Oil Memorabilia – Signs

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Oil memorabilia is probably one of the most highly sought after collectibles – as well as having a high  demand  for decorating game rooms, offices, pool areas, dens, garages and restaurants.

In fact the market for this collectible is one of the few that has retained its value and desirability over the years.

We typically think of signs when talking about oil collectibles, however, you can say there are four major categories to collecting oil company memorabilia.

Oil Memorabilia Categories

  • Signs
  • Gas globes
  • Pumps
  • Cans

However, we’ll only be talking about the different types of signs in this post. 

Signs are popular because they are easy to handle, easy to store and display well. Often found – and prominently displayed  – at antique shops, signs can also be had at local auto swap meets and flea markets.

Depending on the condition and size, you should be able to find a good oil sign ranging in price anywhere from $50 to $300. However, like any collectible,  a rare, pretty or unique sign will  cost more . . . but will have a better chance to appreciate in value and since serious collectors are always looking for the rare and unusual, they typically  have a better resale opportunity.

Types of Signs

There are several types of oil company signs on the market to collect:

Porcelain– most popular; produced when glass frit was applied to a metal screen which was placed over the sign. The screen was then removed and the sign was fired in a kiln.  This is the type of signs most people  think of  when someone says ‘ oil sign’ .

Tin & Painted – popular because they offer more variety, graphics, scenes and multiple colors. Painted signs were usually painted with enamels .

Neon – use of neon tubing made for a eye-catching sign that still looks great today.

Flange signs – hang perpendicular to a wall or post. Their distinct feature is a right angle edge for mounting on one side only – as such they add variety to a display or collection

Framed signs – any sign that was enclosed in a frame.

30″ Diameter signs – a perennial favorite

Curb signs – framed signs with a base on a short pedestal that can sit on the floor (these are considered to be rare)

‘No Smoking’ signs – material for these signs varied; smaller signs that can easily display anywhere

All of these signs come in different varieties, i.e., single-sided, double-sided, wooden and framed. There are some collectors content with collecting a wide variety of oil signs, others favor sticking to one category and style. You’ll also find collectors that like to focus on one particular oil company, while others are like to mix it up and collect a particular type of sign from many different oil companies.

Watch Out for Fakes!

While major interest in collecting oil memorabilia – especially signs – hasn’t diminished over the years, caution should be exercised when making a purchase. The main drawback ‘newbies‘  and those not completely familiar with oil company signs will experience is the significant increase in reproductions.

Only by knowing the characteristics of original signs, i.e, which signs were made in what sizes; whether or not a particular sign was double-sided, etc. can you protect yourself from unscrupulous dealers who would sell a reproduction for an original.

Conclusion

If you’re planning on collecting oil signs for pleasure or maybe with a thought to their future value, study and familiarize yourself with the originals and fakes before making any purchases. Regardless of what you collect, you should educate yourself in that field so that you can make educated purchases based on knowledge not emotion.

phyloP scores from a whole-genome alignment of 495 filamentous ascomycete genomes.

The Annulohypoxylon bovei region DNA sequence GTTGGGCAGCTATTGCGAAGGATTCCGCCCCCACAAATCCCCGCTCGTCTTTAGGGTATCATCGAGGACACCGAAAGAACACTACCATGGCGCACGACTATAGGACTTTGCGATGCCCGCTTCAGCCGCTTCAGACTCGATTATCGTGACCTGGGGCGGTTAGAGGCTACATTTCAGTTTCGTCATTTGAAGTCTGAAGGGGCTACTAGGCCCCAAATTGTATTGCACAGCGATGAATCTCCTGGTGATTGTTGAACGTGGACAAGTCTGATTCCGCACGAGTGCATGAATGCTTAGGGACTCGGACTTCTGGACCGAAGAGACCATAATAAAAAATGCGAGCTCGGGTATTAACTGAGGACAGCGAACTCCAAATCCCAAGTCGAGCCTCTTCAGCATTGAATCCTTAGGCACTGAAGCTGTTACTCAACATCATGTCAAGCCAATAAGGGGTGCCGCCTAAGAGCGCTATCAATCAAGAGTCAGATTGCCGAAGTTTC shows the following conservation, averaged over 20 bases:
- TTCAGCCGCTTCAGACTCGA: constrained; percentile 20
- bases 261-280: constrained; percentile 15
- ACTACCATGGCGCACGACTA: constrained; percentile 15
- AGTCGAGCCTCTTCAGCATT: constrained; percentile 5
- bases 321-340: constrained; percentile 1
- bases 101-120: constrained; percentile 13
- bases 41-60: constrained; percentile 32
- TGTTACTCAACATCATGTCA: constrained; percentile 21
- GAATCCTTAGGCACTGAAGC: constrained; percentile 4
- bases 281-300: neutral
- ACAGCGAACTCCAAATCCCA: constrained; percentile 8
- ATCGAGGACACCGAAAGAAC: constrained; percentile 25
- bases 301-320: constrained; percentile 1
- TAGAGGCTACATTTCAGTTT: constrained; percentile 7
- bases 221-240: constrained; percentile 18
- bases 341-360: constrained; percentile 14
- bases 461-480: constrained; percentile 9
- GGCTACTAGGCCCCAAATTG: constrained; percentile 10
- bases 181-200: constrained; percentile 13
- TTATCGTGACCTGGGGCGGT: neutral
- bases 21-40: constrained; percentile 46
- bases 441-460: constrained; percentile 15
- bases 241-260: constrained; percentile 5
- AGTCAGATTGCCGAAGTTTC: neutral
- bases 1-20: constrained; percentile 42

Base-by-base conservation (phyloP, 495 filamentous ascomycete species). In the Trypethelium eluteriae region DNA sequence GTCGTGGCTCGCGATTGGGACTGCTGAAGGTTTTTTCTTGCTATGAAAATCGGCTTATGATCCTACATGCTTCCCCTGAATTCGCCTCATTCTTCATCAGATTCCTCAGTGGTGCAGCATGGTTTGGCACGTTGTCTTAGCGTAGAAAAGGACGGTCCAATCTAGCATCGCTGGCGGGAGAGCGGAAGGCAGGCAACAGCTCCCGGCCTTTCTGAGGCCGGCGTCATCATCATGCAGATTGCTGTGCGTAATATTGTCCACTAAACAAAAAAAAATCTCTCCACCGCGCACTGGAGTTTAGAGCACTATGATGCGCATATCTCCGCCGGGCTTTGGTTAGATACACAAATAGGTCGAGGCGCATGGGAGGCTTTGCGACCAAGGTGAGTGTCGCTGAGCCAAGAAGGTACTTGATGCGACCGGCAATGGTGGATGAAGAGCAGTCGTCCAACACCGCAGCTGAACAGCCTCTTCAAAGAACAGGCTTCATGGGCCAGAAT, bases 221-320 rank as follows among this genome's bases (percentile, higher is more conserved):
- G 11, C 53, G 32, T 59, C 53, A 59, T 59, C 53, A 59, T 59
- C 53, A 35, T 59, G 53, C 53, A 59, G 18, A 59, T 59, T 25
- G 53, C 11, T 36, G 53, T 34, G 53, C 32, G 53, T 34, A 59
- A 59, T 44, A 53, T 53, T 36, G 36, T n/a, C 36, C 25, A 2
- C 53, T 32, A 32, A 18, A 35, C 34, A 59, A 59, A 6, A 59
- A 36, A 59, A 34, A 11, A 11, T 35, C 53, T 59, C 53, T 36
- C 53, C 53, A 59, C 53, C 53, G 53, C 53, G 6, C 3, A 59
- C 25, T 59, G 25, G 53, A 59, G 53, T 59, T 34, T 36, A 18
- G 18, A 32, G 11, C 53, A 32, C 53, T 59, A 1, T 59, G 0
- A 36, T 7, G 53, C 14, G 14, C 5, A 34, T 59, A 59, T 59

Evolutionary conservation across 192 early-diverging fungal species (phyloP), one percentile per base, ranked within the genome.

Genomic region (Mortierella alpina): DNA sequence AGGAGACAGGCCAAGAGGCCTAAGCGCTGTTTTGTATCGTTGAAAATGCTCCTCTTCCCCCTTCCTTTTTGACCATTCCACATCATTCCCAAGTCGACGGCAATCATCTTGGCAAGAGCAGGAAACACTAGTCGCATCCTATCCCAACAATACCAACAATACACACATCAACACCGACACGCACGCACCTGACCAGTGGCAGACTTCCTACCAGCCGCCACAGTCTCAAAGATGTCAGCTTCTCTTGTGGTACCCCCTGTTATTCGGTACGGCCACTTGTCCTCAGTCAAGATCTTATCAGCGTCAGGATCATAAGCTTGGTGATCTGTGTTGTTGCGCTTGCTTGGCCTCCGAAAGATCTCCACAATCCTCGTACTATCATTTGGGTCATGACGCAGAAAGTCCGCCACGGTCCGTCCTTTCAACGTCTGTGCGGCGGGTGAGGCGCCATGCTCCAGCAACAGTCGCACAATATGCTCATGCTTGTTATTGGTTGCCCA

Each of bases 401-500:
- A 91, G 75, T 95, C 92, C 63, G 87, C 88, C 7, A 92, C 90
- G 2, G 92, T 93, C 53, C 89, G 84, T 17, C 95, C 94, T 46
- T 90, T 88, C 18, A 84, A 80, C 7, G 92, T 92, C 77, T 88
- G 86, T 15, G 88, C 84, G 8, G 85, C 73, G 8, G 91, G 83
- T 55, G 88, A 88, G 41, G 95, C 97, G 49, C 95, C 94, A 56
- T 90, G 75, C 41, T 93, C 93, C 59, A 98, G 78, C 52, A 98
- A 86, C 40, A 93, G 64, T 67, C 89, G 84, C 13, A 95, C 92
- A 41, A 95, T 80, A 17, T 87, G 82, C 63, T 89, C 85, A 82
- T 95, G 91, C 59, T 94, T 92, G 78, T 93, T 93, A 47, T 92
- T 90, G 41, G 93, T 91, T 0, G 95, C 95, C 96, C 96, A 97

Two excellent reference books for oil memorabilia are Oil Company Signs, A Collector’s Guide  and Mobil Collector’s & Price Guide – both available from Amazon.

 

7 comments to Oil Memorabilia – Signs

  • Amy winks

    I have acquired first oil samples in original test bottles from 4 of Australia’s first oil fields, any idea regarding the value?
    Regards Amy – Australia

    • David

      Amy – I would imagine so. Look for people who collect brand names, or oil memorabilia. Sometimes museums also buy items such as this. David

  • andrew

    I recently bought a house and was cleaning out the shed and found a metal basket. the basket has 6 slots in it and has a red circle with a guy running in it as well as the name cramer. i looked around on the internet and found the symbol and a sheet saying BP had dealing wiht them, but i am trying to find out if i shold just get rid of the basket or if it’s actually worth keepeing.

  • Mark Wallace

    I need a Philips 66 sign from 40 – 60s for a retro station
    If anyon can help

  • Priscilla

    My name is Priscilla and I recently stepped into a position of selling a gentleman’s personal collection of antique oil/gas signs, pumps and collectibles. This is a VERY extensive collection and I am looking for buyers, traders and any other opportunities that are out there to utilize this amazing lot!

    Have a blessed day!
    Priscilla

  • david polanzak

    To Whom It May Concern,

    My name is David Polanzak and I’m a Casting Director at the television production company Zodiak USA, in Santa Monica, CA. We are putting together a show on antiques and collectibles and we’re looking to film a family who has a lot of items, some of which they’re interested in selling. I would love to talk with you about what we’re doing and possibly work together to let as many people in your antiques network know about it.

    Please feel free to contact me at your convenience.

    Thanks in advance for your time.

    Best,
    Dave

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